By Steve Woodhouse
Like everywhere else in the Heartland, Marion County's crop and livestock operations are being hit by the ongoing drought and excessive heat wave. The conditions will not only affect farmers, but all consumers in the future.
“It's affected people everywhere,” Marion County Farm Bureau President Mary Van Zante. Van Zante raises corn, soybeans, hay and cattle. Livestock is suffering as most pastureland is dead for grazing. Hay has been affected and some water sources have dried, forcing farmers to find other ways to keep their animals hydrated.
Local farmers were hoping for a good harvest this year, but those hopes have been dashed. Crops throughout Marion County and much of the state have suffered a great deal of stress. Most (60 percent) rated as poor to fair, and deteriorate with every day this heat wave and drought continues.
The problem can be traced, to an extent, to this winter. Marion County had little snowfall this year, which did not create a level of subsoil moisture to withstand the dry conditions that have followed this spring and summer.
Some counties are better off than others. Marion County crops are in better shape than those in the southern tier of the state, but not as good as Jasper County. Jasper has had more rain.
Droughts wear on farmers, as most are forced to helplessly watch their crops deteriorate. Their profits shrivel with them. Crop insurance is available for farmers, otherwise the weather this summer would be disastrous. Van Zante believes this summer may force a few family farms out of the business, but not nearly as many as would be lost without crop insurance.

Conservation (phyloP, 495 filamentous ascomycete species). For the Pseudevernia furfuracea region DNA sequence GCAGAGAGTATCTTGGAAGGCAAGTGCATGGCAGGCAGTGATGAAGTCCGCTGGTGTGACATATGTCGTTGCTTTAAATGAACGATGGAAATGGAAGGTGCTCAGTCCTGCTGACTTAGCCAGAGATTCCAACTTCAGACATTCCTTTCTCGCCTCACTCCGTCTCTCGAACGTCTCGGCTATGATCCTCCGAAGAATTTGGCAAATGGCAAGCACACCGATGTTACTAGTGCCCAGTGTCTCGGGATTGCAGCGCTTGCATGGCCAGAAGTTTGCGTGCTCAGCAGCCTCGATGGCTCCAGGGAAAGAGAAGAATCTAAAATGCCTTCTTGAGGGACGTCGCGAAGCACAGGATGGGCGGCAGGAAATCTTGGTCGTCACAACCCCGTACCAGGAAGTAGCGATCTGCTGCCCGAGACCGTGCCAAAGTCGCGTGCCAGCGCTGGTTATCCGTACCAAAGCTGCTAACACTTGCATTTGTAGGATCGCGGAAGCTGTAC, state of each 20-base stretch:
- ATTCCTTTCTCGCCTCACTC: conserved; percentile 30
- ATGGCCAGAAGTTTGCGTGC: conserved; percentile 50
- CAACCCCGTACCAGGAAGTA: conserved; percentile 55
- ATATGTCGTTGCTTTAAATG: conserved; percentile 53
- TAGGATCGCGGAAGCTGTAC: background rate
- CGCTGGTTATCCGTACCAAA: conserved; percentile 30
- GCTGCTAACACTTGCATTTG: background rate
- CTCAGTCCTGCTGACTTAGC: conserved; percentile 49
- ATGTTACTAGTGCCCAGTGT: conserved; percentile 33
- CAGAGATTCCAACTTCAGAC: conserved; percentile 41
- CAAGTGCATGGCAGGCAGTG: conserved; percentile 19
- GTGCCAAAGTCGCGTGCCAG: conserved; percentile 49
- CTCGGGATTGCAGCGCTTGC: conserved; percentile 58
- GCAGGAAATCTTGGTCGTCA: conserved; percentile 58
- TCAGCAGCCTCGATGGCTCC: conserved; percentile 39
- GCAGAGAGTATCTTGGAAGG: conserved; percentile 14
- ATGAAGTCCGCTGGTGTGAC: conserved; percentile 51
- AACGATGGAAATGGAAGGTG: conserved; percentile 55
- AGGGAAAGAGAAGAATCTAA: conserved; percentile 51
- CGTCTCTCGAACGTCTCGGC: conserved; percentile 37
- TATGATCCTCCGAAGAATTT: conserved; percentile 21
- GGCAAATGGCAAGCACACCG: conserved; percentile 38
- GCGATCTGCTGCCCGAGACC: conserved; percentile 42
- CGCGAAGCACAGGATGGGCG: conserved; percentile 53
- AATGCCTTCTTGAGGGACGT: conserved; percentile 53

Crop insurance is not the same as a good harvest. As Congress continues to work on the new Food and Farm Bill (farm assistance is actually a very small portion of the overall bill), direct payments are expected to end.
“Under both the Senate-passed and House Agriculture Committee versions of the bill crop insurance would receive additional dedicated federal funding, so crop insurance would continue as a key element of federal farm policy and indeed would be strengthened,” Sen. Tom Harkin said via e-mail. “I was particularly encouraged that the 2012 farm bill that passed the Senate continued vital programs and adopted important reforms, such as ending direct payments and replacing them with a revenue protection program containing key features of the revenue program I was pleased to include in the 2008 farm bill. Replacing the direct payments with a more effective and more responsible farm income system is a reform I have long advocated and am very pleased to see adopted in this bill,” Harkin added.
“I believe everybody is going to feel the effects of this widespread drought,” Van Zante said. With less to bring to market, food costs will rise. There will still be plenty of food to keep America, and much of the world, fed.
But agriculture's contribution to America's trade balance in the world cannot be understated. Less products available to ship will affect the economy in this way as well.
“American farmers are the world's most productive farmers,” Van Zante said. Farmers also spend money locally, which means a poor harvest will lead to less money to fuel area businesses.
Winter was virtually non-existent in Marion County this year, so most farmers planted early. Harvest is expected to begin early as well.
“Farmers are eternal optimists,” Van Zante said. Most will begin to consider their next planting season soon. Some factors farmers consider when they plant include which crop to plant where, crop rotation, tilling, when to plant, whether or not April is too early even if conditions are right, how many seeds per acre, how deep to plant the seeds and which herbicides and insecticides to use.
“We're used to taking risks, but this is much worse than can normally be expected,” Van Zante said.